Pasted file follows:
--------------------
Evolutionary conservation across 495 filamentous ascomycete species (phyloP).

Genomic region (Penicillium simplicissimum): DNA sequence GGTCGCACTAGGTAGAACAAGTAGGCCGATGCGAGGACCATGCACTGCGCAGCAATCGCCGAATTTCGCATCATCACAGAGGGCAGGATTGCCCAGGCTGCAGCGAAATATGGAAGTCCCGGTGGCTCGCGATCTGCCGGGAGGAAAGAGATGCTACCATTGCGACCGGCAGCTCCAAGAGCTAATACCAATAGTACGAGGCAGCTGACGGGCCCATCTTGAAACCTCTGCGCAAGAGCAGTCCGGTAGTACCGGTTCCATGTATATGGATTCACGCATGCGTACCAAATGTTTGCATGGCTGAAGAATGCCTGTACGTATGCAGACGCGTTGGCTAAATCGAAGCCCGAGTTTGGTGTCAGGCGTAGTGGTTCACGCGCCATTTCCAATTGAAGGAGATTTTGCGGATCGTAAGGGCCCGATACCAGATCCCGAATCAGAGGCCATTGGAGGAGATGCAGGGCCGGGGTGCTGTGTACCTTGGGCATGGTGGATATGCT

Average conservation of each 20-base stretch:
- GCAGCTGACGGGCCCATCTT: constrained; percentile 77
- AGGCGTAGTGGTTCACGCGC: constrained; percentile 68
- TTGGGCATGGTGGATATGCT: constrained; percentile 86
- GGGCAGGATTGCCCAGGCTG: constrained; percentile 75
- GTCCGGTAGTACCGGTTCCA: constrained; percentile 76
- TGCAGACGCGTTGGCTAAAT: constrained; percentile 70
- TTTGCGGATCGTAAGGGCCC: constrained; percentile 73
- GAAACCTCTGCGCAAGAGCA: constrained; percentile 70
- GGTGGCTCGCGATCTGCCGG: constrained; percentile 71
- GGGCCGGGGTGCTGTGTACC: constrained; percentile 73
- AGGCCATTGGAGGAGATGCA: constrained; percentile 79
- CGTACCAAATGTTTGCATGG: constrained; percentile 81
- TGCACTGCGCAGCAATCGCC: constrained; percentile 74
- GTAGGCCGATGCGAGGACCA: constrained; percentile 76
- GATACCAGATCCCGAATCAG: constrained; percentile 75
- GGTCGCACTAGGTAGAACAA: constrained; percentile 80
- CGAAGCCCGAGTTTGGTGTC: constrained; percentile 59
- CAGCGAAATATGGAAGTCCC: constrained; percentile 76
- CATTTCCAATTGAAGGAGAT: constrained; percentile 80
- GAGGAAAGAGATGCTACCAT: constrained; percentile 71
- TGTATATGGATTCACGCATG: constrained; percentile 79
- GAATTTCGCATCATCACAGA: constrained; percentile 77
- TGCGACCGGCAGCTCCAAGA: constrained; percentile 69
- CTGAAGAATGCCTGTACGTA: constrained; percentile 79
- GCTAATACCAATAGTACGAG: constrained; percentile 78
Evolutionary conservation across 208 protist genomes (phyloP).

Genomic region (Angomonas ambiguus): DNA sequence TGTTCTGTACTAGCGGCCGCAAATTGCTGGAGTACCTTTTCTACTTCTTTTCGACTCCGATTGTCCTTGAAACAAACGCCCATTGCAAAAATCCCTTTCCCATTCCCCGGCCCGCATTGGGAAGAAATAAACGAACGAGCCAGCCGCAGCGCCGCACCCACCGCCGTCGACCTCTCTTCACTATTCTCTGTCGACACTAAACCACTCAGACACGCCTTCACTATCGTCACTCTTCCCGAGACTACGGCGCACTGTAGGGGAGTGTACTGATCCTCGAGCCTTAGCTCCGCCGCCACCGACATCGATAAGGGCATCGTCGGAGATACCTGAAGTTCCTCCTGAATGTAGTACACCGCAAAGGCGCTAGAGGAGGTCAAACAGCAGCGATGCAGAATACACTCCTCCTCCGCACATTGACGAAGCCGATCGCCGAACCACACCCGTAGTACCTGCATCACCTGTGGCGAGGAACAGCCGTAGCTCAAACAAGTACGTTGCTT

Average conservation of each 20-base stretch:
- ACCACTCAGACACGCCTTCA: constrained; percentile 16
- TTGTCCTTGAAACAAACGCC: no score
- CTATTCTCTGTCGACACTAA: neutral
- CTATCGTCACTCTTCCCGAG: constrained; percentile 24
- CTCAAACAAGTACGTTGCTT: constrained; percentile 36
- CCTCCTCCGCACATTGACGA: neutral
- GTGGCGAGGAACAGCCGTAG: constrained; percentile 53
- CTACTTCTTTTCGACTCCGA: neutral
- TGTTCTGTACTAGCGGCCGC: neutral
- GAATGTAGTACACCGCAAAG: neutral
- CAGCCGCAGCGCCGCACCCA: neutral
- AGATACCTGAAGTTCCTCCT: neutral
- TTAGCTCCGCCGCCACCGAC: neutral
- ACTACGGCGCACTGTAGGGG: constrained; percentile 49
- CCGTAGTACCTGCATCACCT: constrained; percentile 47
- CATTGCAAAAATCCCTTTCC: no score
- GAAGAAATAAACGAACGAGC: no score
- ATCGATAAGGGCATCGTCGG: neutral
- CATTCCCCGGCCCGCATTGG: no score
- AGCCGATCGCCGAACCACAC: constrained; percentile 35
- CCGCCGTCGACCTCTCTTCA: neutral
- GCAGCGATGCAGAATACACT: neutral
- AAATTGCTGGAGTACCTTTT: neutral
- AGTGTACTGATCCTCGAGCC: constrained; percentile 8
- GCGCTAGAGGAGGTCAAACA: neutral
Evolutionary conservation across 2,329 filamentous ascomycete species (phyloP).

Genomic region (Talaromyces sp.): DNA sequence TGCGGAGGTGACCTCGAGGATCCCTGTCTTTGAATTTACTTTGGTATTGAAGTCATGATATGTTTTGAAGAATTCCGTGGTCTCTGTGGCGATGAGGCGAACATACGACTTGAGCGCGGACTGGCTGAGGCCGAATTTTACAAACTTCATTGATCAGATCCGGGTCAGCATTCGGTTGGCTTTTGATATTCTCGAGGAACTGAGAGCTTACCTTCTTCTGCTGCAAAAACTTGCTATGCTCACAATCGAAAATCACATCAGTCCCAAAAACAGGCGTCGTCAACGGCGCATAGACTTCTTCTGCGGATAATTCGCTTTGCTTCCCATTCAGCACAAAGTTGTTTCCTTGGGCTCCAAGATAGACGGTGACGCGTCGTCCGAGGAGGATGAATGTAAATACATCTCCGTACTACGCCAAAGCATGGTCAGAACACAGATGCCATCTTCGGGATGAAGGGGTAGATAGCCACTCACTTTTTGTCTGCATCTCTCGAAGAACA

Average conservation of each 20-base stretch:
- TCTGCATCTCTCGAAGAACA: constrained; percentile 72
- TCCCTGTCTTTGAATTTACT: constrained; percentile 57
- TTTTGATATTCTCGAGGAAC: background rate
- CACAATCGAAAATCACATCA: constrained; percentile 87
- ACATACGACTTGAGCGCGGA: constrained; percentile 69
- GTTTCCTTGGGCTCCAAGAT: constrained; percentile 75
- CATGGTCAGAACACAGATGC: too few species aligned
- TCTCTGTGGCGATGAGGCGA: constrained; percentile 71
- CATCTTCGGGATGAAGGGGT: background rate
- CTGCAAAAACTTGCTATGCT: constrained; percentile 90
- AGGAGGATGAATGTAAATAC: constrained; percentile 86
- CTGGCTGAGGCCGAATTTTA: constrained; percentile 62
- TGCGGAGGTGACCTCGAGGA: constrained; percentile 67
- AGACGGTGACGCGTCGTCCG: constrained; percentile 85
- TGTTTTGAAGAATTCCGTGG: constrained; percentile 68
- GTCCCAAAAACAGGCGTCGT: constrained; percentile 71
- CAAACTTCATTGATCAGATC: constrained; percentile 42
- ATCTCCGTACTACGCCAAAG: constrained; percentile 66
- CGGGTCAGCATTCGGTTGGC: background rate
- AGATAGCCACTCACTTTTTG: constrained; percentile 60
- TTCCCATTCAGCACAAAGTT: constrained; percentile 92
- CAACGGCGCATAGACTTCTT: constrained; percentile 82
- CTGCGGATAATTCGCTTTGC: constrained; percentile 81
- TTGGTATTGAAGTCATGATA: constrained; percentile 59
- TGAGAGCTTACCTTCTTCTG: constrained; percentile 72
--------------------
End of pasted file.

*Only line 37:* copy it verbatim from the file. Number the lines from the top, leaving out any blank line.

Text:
- CCTCCTCCGCACATTGACGA: neutral